Victory: Overtime super ruling killed off

Proposal to force operators to pay superannuation contributions on overtime hours killed off

Victory: Overtime super ruling killed off
Victory: Overtime super ruling killed off
A Tax Office proposal that would have forced trucking employers to pay superannuation contributions on overtime hours and parental leave has been killed off.

The Australian Road Transport Industrial Organisation (ARTIO) says the decision to abandon the position that superannuation should be paid on ‘regular overtime’ will save businesses tens of millions of dollars annually.

The ATO issued a draft ruling in November which changed the basis for calculating contribution, rejecting the accepted definition of ‘ordinary time earnings’ (OTE) to include any earnings paid for "regular, usual, customary or normal" working hours.

ARTIO calculated the cost to business of the proposed change at between 5 and 6 percent to payroll, adding up to $50 million annually for the industry.

It argued the change in interpretation was not supported by any legislative amendment and would have resulted in a shift to a system where no employer would have been sure whether or not they were complying with their superannuation obligations until after the event.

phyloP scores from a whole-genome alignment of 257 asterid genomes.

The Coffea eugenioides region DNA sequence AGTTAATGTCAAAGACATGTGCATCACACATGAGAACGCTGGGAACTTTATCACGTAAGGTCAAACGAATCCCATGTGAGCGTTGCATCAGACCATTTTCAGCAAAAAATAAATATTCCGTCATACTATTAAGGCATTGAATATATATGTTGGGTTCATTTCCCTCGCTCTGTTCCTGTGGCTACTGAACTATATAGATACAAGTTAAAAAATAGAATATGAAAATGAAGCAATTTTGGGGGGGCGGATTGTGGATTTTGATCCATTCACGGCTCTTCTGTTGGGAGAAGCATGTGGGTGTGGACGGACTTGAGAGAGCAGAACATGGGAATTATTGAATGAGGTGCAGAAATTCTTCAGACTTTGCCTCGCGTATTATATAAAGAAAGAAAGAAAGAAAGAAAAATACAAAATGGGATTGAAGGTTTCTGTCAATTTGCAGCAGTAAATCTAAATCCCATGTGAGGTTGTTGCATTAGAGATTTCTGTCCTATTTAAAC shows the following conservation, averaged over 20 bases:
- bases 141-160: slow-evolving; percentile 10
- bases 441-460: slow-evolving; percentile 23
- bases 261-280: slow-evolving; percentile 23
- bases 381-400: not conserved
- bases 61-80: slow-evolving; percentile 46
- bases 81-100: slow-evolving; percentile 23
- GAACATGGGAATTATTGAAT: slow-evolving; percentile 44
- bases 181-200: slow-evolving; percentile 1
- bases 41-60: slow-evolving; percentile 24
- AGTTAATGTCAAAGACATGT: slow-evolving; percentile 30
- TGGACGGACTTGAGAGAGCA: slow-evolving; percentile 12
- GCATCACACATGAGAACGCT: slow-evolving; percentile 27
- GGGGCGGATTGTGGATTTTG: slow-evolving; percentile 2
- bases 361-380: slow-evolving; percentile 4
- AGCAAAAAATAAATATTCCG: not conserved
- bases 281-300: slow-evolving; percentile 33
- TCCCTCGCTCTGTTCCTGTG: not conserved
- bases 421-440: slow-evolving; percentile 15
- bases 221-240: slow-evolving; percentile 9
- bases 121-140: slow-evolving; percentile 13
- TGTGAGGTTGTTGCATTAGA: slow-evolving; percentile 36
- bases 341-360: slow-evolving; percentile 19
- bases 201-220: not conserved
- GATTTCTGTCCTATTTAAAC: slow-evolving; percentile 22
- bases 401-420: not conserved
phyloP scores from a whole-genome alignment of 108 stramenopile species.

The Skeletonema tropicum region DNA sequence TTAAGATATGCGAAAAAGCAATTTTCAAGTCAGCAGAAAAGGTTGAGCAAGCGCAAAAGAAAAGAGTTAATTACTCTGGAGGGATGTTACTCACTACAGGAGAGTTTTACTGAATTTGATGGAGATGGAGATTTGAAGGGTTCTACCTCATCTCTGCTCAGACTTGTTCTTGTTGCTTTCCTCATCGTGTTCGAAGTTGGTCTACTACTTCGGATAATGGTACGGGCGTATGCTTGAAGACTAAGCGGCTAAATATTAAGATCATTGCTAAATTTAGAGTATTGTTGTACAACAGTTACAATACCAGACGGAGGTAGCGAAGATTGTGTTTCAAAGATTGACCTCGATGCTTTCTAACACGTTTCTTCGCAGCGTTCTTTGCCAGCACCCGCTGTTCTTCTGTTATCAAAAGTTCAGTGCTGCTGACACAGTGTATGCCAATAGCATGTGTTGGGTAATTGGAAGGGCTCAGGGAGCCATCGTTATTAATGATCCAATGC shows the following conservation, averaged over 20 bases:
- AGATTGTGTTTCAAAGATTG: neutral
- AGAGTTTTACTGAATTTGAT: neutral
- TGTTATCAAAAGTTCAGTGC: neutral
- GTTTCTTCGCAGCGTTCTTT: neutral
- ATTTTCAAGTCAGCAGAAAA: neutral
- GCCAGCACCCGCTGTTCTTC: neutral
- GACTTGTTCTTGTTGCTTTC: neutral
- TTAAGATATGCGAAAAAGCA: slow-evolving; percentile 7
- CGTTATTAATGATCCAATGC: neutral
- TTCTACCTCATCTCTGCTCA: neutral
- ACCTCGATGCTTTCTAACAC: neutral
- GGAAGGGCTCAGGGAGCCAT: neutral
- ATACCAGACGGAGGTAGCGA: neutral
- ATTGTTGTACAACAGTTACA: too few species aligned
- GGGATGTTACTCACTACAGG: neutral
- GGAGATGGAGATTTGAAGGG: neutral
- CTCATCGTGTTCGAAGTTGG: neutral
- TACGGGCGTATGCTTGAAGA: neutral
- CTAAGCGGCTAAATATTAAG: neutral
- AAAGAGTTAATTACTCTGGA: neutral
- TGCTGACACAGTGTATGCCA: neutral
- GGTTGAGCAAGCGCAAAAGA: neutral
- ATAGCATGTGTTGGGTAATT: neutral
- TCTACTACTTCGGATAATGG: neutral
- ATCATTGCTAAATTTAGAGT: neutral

ARTIO Secretary Treasurer Philip Lovel is celebrating the decision, saying the cost impact on trucking operators would have been "enormous" without any ability to increase prices.

"As well as being without legal foundation, on a practical assessment ‘regular, usual, customary or normal’ hours could only ever be determined after the overtime had occurred and too late for employers to comply with their superannuation obligations," Lovel says.

"It never could have worked in our industry."

The final ruling issued by the ATO today returns the definition of OTE to the same as before the draft was issued.

"This is a common sense outcome that will provide some stability to the transport industry," Lovel says.

He thanks the trucking industry for its support in the fight, particularly NSW ARTIO President and Linfox executive Laurie D’Apice who was involved in the negotiations.

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